The Biden administration missed its 70 percent target vaccination rate for the U.S. population as the Fourth of July holiday arrived Sunday.
Sixty-seven percent of Americans have been inoculated, representing a shortfall of 8 million people, according to the CDC.
The president said recently that the country could enjoy a “more normal Fourth of July” if a large majority of people received both doses by Independence Day.
At the Fourth of July celebration on the South Lawn of the White House, President Biden called vaccination “the most patriotic thing you can do.”
“Today, all across this nation, we can say with confidence: America is coming back together,” he said. “Today we’re closer than ever to declaring our independence from a deadly virus. That’s not to say the battle against COVID-19 is over. We’ve got a lot more work to do.”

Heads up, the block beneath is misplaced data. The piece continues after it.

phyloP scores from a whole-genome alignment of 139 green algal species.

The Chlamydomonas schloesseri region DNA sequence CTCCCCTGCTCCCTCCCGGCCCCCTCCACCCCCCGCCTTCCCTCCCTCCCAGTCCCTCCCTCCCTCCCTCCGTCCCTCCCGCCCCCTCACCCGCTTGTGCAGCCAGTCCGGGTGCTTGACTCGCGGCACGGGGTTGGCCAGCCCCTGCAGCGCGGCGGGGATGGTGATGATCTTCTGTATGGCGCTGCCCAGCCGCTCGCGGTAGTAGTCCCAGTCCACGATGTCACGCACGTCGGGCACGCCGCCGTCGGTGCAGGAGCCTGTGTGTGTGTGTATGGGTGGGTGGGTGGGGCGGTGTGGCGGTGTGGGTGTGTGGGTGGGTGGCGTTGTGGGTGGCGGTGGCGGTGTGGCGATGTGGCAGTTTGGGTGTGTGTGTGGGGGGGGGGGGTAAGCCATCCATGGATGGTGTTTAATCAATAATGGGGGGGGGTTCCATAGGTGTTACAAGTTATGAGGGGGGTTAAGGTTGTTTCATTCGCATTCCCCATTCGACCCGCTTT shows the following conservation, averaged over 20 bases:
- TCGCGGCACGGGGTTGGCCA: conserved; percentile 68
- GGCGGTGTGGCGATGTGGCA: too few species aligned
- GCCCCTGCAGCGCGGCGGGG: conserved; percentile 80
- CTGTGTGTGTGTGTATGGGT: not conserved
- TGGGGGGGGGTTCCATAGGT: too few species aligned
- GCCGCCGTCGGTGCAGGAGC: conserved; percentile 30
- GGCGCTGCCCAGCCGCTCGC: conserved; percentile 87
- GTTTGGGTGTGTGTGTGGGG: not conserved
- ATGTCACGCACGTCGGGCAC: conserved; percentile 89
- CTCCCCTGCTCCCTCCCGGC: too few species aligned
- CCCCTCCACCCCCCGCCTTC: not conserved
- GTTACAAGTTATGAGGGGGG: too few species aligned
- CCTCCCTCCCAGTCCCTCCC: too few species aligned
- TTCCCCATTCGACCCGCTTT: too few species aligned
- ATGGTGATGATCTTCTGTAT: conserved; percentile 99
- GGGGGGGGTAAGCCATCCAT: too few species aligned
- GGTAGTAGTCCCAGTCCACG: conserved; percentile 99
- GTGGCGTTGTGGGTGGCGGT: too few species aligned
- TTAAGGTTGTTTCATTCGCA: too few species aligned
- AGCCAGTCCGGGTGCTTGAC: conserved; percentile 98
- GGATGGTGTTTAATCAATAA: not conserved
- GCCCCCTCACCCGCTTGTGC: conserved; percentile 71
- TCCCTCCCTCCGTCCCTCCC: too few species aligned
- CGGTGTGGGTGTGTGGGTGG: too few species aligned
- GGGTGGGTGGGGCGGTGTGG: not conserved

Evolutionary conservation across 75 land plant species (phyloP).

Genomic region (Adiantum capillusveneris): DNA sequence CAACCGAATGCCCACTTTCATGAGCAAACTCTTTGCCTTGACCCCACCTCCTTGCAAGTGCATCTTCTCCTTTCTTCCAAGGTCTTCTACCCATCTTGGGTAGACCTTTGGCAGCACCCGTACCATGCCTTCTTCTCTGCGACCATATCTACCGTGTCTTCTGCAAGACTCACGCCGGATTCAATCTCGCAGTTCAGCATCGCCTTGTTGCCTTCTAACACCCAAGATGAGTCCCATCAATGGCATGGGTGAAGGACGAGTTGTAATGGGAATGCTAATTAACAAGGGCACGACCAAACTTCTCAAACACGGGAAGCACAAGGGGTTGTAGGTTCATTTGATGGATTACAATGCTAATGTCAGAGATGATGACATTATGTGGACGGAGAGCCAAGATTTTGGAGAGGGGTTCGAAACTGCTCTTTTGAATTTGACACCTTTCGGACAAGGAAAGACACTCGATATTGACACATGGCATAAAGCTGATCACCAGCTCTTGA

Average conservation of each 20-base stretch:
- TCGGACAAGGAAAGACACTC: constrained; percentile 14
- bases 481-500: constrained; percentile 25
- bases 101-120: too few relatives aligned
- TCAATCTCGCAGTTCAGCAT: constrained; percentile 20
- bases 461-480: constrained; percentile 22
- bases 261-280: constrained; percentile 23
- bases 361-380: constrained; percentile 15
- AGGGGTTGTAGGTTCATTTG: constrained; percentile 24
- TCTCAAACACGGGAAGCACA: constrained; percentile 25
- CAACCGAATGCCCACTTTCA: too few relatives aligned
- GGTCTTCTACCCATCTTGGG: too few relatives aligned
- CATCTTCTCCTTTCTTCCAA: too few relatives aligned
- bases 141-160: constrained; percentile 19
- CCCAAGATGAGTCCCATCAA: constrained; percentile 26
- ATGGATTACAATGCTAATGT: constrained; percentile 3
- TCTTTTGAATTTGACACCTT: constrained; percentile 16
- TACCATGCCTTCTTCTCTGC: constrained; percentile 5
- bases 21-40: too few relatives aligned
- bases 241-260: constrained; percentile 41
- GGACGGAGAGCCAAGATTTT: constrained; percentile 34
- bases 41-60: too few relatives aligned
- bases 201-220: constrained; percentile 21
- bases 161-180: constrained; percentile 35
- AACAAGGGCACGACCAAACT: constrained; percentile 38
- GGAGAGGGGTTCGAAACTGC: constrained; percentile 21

The Biden administration’s vaccination campaign has targeted vulnerable communities as well as rural areas with lower vaccination rates. Rapid response teams were deployed to Colorado and Missouri in anticipation of case surges and new virus hot spots.
White House COVID Response coordinator Jeff Zients stated on CBS News’s Face the Nation Sunday that vaccine-hesitant young people have contributed to the goal miss. He also criticized the politicization of the vaccine, noting that significantly more Republicans have abstained from it.
Eighty-six percent of Democrats have received at least one shot, while 45 percent of Republicans have received their first shot, according to Face the Nation host Ed O’Keefe.
“I think President Biden has been very, very clear from day one, this is about public health. This is not about politics. And we need to continue to reach people where they are and answer their questions and have trusted messengers at a local level. The good news is, as people see their friends and family and neighbors get vaccinated, more and more people get vaccinated,” Zients remarked.
Over a year after the pandemic’s first outbreak, the United States boasts record low COVID cases and deaths. The CDC recently revised its public-health guidance to state that vaccinated individuals no longer need to wear a face covering.